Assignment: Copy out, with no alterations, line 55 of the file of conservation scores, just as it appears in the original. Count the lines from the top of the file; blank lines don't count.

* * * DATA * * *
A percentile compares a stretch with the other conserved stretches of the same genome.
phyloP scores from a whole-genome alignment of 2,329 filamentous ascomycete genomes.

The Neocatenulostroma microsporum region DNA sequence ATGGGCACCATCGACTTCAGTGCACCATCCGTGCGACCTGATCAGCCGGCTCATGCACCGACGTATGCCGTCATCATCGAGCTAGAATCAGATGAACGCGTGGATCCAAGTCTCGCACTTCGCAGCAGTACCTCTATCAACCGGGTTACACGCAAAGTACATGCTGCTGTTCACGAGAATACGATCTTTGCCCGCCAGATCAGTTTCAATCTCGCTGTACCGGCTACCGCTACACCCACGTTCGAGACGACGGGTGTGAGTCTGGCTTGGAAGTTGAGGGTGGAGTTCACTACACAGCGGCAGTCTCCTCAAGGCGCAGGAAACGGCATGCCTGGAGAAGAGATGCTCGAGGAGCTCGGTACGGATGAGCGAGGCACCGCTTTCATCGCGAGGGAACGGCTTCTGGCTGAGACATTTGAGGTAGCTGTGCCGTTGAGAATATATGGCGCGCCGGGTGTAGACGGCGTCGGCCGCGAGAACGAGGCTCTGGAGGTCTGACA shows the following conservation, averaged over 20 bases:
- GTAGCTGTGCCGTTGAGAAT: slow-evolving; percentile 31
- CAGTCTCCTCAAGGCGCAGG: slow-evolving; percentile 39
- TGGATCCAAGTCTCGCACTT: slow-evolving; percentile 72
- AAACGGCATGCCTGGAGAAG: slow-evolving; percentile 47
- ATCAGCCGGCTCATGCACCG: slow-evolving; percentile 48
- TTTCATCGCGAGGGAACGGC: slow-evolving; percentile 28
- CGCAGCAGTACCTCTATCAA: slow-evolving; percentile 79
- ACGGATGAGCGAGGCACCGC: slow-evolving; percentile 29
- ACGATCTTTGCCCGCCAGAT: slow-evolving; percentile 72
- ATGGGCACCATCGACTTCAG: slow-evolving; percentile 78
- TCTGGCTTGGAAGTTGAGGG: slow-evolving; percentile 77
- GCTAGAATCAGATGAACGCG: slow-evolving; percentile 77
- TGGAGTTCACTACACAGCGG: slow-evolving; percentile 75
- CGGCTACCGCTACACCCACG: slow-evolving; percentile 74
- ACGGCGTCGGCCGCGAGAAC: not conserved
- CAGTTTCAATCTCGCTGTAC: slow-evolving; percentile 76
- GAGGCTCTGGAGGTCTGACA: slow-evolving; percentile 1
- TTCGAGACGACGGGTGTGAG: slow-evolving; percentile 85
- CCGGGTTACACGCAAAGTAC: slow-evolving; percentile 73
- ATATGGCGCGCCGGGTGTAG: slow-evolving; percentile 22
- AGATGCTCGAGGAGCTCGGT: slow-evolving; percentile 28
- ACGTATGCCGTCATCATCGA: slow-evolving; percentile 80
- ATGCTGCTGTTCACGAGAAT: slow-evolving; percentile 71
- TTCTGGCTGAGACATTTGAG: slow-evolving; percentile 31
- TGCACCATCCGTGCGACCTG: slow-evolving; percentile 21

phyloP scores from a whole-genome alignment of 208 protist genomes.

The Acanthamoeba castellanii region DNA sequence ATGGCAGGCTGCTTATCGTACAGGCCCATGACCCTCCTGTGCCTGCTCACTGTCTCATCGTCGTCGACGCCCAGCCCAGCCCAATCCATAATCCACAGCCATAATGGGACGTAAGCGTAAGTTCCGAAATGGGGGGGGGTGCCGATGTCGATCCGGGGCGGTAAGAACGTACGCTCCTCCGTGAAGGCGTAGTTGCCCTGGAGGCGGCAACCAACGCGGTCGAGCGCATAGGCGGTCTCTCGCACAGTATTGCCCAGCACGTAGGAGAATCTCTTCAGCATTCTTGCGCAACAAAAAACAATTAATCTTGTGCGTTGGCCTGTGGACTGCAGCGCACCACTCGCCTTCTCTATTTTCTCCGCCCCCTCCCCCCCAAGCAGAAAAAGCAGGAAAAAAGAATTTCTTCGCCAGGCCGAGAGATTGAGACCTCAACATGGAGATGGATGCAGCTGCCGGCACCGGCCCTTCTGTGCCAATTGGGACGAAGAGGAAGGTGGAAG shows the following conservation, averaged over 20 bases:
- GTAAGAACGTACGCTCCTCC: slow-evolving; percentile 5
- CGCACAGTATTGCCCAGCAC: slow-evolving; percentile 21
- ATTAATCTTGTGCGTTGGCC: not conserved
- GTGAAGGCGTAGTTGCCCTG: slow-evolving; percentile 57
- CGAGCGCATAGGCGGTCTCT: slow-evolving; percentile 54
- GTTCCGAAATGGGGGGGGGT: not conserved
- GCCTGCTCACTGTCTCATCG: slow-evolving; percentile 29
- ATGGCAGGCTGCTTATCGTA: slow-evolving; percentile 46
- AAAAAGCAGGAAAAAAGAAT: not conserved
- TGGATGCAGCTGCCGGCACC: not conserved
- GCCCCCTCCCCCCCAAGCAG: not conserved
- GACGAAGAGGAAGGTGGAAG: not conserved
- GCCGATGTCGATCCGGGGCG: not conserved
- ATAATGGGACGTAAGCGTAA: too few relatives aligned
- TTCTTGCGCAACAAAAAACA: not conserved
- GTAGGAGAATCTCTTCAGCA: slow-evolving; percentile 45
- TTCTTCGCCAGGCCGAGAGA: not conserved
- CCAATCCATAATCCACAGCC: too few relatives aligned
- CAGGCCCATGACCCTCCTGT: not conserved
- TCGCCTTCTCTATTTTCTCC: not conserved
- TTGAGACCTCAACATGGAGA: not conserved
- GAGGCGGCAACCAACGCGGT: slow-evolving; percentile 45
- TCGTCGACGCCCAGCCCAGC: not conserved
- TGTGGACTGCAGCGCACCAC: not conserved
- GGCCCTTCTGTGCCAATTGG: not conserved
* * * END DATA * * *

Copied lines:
- GGCCCTTCTGTGCCAATTGG: not conserved